Hip and Thigh Pain
Bursitis (bur-SY-tis) is a painful condition that affects the small fluid-filled pads — called bursae (bur-SEE) — that act as cushions among your bones and the tendons and muscles near your joints. The most common locations for bursitis are in the shoulder, elbow and hip. But you can also have bursitis by your knee, heel and the base of your big toe. Bursitis often occurs near joints that perform frequent repetitive motion.
- Dull ache in the area around your hip (primarily over the greater trochanter, which is the portion of your thighbone, or femur, that protrudes where the joint meets the hip)
- Stiffness in the joint
- Increased pain with movement
- Unlike bursitis in other areas of the body, there is no visible swelling or redness of the skin. This is because the bursae are located beneath some of the bulkiest muscles in the body.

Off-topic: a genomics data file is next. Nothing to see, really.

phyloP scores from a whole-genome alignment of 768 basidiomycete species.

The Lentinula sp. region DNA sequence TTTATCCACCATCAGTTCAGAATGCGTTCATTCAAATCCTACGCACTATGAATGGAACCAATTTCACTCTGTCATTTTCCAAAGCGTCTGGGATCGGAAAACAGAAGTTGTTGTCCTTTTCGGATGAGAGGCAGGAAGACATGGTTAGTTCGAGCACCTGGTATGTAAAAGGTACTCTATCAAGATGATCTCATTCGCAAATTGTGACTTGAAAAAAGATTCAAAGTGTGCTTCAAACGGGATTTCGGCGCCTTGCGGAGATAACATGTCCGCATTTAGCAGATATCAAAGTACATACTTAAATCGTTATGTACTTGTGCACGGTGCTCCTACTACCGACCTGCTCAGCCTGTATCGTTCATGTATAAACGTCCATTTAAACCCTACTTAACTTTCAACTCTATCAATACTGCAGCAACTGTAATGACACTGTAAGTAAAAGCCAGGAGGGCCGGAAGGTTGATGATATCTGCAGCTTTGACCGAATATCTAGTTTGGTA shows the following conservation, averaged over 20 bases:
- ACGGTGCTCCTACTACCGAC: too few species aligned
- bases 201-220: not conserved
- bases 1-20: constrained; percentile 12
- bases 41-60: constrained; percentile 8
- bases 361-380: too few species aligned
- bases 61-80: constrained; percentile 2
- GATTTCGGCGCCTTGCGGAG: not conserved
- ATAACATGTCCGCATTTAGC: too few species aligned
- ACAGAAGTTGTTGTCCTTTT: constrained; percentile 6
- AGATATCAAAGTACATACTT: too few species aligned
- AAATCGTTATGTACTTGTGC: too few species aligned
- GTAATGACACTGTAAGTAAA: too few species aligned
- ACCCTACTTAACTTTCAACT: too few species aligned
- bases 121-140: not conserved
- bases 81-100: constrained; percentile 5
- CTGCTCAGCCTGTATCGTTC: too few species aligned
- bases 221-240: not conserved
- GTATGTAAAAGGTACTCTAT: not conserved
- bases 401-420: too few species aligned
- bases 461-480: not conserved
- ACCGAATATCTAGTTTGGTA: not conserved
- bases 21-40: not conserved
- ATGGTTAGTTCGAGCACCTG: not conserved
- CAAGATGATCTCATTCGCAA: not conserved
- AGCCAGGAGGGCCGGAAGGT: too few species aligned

Hip replacement surgery, also called total hip arthroplasty, involves removing a diseased hip joint and replacing it with an artificial joint, called a prosthesis. Hip prostheses consist of a ball component, made of metal or ceramic, and a socket, which has an insert or liner made of plastic, ceramic or metal. The implants used in hip replacement are biocompatible - meaning they're designed to be accepted by your body - and they're made to resist corrosion, degradation and wear.
Conditions that can damage the hip joint, sometimes necessitating hip replacement surgery, include:
- Rheumatoid arthritis
- Broken hip
- Bone tumor
- Osteonecrosis, which occurs when there is inadequate blood supply to the ball portion of the hip joint